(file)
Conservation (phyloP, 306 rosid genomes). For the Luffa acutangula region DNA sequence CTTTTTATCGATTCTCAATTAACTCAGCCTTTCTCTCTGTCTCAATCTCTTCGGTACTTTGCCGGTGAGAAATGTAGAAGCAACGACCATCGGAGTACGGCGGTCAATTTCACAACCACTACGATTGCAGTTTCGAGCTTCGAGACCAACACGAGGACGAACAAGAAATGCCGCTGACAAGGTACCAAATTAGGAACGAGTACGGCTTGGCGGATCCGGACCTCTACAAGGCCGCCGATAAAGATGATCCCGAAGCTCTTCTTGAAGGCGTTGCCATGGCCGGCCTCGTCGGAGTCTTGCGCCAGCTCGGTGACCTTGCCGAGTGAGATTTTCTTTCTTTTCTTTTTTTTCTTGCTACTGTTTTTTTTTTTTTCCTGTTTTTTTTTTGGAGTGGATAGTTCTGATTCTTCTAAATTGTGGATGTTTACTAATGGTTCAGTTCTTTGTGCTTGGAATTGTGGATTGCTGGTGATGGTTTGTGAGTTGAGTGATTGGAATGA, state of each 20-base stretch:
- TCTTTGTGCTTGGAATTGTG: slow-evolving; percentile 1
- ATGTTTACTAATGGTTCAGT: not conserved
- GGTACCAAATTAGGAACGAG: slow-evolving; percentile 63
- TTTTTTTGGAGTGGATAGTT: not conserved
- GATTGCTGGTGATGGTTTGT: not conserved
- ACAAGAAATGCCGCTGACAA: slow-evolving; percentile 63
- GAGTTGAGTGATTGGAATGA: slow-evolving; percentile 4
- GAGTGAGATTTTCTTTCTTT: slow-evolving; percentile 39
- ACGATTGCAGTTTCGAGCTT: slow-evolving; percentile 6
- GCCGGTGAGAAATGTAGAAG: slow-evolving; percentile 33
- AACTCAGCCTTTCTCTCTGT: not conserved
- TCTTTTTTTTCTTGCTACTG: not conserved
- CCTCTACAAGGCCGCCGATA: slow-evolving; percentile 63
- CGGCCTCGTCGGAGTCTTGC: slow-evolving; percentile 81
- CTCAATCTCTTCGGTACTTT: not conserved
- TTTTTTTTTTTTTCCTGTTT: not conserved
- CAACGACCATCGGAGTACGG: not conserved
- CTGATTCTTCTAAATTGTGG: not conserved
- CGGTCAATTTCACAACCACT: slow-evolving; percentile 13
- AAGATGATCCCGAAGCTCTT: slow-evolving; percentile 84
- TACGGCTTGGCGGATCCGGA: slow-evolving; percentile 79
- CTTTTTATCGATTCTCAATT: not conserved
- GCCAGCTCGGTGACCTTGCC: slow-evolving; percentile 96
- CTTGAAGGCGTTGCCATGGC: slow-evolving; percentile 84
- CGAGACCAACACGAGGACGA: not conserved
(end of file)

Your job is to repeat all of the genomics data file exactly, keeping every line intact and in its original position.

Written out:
Conservation (phyloP, 306 rosid genomes). For the Luffa acutangula region DNA sequence CTTTTTATCGATTCTCAATTAACTCAGCCTTTCTCTCTGTCTCAATCTCTTCGGTACTTTGCCGGTGAGAAATGTAGAAGCAACGACCATCGGAGTACGGCGGTCAATTTCACAACCACTACGATTGCAGTTTCGAGCTTCGAGACCAACACGAGGACGAACAAGAAATGCCGCTGACAAGGTACCAAATTAGGAACGAGTACGGCTTGGCGGATCCGGACCTCTACAAGGCCGCCGATAAAGATGATCCCGAAGCTCTTCTTGAAGGCGTTGCCATGGCCGGCCTCGTCGGAGTCTTGCGCCAGCTCGGTGACCTTGCCGAGTGAGATTTTCTTTCTTTTCTTTTTTTTCTTGCTACTGTTTTTTTTTTTTTCCTGTTTTTTTTTTGGAGTGGATAGTTCTGATTCTTCTAAATTGTGGATGTTTACTAATGGTTCAGTTCTTTGTGCTTGGAATTGTGGATTGCTGGTGATGGTTTGTGAGTTGAGTGATTGGAATGA, state of each 20-base stretch:
- TCTTTGTGCTTGGAATTGTG: slow-evolving; percentile 1
- ATGTTTACTAATGGTTCAGT: not conserved
- GGTACCAAATTAGGAACGAG: slow-evolving; percentile 63
- TTTTTTTGGAGTGGATAGTT: not conserved
- GATTGCTGGTGATGGTTTGT: not conserved
- ACAAGAAATGCCGCTGACAA: slow-evolving; percentile 63
- GAGTTGAGTGATTGGAATGA: slow-evolving; percentile 4
- GAGTGAGATTTTCTTTCTTT: slow-evolving; percentile 39
- ACGATTGCAGTTTCGAGCTT: slow-evolving; percentile 6
- GCCGGTGAGAAATGTAGAAG: slow-evolving; percentile 33
- AACTCAGCCTTTCTCTCTGT: not conserved
- TCTTTTTTTTCTTGCTACTG: not conserved
- CCTCTACAAGGCCGCCGATA: slow-evolving; percentile 63
- CGGCCTCGTCGGAGTCTTGC: slow-evolving; percentile 81
- CTCAATCTCTTCGGTACTTT: not conserved
- TTTTTTTTTTTTTCCTGTTT: not conserved
- CAACGACCATCGGAGTACGG: not conserved
- CTGATTCTTCTAAATTGTGG: not conserved
- CGGTCAATTTCACAACCACT: slow-evolving; percentile 13
- AAGATGATCCCGAAGCTCTT: slow-evolving; percentile 84
- TACGGCTTGGCGGATCCGGA: slow-evolving; percentile 79
- CTTTTTATCGATTCTCAATT: not conserved
- GCCAGCTCGGTGACCTTGCC: slow-evolving; percentile 96
- CTTGAAGGCGTTGCCATGGC: slow-evolving; percentile 84
- CGAGACCAACACGAGGACGA: not conserved